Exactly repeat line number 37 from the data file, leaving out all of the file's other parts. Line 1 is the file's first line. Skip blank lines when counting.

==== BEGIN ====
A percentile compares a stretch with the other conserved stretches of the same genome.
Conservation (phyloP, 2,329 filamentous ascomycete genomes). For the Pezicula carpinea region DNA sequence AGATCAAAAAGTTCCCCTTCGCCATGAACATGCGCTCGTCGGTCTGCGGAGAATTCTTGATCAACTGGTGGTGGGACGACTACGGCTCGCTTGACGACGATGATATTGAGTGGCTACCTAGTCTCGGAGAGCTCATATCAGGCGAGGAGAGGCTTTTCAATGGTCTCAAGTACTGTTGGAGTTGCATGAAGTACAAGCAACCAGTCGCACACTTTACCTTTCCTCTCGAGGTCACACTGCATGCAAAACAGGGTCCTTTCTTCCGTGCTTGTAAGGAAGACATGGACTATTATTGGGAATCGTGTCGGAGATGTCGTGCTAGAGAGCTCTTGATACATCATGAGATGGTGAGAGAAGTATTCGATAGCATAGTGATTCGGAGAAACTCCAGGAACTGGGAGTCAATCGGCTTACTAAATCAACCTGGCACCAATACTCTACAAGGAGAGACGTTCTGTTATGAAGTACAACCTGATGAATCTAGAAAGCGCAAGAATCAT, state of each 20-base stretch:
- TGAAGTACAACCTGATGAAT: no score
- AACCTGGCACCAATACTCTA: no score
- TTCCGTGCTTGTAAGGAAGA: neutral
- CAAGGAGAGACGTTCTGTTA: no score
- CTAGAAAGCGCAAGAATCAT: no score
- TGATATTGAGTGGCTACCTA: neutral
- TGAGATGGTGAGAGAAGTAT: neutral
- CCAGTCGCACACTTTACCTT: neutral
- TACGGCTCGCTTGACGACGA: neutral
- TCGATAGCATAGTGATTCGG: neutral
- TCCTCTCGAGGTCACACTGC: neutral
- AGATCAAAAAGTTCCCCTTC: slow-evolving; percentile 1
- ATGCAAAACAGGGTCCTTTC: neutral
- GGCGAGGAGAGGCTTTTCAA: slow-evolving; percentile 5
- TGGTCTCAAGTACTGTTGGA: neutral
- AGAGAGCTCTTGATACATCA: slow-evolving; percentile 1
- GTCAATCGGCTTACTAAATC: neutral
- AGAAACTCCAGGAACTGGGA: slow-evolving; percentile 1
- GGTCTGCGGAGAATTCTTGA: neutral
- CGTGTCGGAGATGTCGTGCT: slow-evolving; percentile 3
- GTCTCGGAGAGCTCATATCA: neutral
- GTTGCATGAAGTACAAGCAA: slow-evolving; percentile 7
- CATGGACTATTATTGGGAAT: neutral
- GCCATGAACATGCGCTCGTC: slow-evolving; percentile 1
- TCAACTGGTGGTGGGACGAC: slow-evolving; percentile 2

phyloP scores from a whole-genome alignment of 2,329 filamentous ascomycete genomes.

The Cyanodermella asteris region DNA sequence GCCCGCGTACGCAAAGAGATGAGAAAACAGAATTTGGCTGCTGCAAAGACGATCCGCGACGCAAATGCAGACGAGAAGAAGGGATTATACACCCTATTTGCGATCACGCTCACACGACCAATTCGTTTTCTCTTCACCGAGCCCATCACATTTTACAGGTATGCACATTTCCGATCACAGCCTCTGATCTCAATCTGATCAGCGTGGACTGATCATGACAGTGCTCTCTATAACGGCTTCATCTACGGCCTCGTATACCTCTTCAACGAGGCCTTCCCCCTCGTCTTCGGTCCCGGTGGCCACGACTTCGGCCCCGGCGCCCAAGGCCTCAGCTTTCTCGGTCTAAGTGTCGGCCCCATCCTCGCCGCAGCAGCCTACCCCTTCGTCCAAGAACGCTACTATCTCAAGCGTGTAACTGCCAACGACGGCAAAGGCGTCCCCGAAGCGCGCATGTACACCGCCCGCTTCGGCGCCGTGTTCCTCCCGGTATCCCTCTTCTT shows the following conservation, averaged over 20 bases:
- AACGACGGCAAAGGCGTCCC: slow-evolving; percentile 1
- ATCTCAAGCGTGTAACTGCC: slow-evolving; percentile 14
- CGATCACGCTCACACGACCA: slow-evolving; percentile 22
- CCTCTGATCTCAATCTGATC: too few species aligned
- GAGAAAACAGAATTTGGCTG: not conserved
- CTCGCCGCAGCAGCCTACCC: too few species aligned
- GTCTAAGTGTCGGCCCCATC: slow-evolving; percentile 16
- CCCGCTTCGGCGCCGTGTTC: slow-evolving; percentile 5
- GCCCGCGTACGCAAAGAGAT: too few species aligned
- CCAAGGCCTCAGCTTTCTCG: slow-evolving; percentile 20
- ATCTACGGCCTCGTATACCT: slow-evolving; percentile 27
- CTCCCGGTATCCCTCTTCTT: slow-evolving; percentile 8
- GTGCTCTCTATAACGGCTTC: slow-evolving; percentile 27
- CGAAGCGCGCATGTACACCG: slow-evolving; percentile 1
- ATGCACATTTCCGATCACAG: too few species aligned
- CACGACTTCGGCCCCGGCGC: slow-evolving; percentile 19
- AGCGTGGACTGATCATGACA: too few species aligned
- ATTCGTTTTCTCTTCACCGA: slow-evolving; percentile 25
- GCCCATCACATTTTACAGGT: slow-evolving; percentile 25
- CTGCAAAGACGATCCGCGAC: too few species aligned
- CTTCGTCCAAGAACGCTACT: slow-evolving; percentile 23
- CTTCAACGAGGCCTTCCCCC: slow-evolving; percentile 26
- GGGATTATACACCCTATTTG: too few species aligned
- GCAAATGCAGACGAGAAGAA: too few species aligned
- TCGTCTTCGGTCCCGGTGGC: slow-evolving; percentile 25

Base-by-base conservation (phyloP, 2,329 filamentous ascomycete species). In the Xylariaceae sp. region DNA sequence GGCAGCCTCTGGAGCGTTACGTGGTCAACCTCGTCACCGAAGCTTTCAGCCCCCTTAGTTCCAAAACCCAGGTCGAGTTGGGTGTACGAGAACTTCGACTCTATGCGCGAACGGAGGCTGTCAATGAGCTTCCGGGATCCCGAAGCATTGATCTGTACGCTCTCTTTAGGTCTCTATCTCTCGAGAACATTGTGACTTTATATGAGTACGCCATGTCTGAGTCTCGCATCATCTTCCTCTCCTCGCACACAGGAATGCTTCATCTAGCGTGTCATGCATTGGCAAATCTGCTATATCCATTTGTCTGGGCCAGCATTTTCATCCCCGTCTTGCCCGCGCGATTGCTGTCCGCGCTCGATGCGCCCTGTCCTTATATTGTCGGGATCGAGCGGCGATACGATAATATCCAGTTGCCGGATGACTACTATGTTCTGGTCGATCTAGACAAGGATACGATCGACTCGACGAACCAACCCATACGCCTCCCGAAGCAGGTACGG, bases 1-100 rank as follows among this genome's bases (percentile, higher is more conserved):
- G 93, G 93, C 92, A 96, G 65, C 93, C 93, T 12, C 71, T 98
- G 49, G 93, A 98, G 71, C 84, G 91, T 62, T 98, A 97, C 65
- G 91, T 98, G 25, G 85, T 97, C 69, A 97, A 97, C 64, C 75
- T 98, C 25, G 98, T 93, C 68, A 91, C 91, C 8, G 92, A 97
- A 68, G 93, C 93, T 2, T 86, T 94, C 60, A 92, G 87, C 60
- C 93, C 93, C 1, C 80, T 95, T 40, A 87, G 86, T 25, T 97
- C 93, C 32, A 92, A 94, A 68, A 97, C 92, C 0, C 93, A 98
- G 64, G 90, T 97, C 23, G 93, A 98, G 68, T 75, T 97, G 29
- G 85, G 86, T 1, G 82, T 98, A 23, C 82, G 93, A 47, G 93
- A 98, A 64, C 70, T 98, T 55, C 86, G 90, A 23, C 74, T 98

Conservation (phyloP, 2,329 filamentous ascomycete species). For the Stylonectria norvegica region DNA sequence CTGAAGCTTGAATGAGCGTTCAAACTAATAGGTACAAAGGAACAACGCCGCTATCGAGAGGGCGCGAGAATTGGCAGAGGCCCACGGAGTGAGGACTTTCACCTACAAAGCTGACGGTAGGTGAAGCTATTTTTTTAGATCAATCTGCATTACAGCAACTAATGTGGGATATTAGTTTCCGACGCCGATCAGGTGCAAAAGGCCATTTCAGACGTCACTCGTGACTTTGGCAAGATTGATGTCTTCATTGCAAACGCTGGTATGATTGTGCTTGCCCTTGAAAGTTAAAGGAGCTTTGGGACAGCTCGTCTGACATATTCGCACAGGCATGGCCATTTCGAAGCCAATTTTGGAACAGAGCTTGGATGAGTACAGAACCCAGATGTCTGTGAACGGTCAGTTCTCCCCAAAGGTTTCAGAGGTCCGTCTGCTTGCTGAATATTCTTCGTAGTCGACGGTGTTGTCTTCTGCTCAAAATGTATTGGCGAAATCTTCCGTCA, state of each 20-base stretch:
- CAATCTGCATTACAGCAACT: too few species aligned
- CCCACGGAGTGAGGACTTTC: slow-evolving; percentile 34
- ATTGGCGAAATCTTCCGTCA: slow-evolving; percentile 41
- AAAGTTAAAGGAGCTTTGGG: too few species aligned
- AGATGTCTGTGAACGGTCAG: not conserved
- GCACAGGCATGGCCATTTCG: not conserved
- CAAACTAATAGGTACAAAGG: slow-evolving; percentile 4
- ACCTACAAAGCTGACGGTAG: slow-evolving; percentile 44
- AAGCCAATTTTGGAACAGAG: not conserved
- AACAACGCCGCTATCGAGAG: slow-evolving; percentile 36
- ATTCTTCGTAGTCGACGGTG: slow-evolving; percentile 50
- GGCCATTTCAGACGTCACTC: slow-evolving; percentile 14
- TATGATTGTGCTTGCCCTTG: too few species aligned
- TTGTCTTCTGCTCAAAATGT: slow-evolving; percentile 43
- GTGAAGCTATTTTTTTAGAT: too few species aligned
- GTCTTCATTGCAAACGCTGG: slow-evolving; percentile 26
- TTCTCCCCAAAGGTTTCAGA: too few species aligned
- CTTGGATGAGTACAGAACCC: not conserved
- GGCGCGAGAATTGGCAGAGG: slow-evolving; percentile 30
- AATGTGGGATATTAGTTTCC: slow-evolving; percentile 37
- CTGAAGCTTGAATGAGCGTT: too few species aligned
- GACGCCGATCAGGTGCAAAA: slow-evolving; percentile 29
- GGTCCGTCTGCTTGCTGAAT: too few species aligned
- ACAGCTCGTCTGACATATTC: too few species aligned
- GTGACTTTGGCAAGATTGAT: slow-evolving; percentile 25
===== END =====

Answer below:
- CCCGCTTCGGCGCCGTGTTC: slow-evolving; percentile 5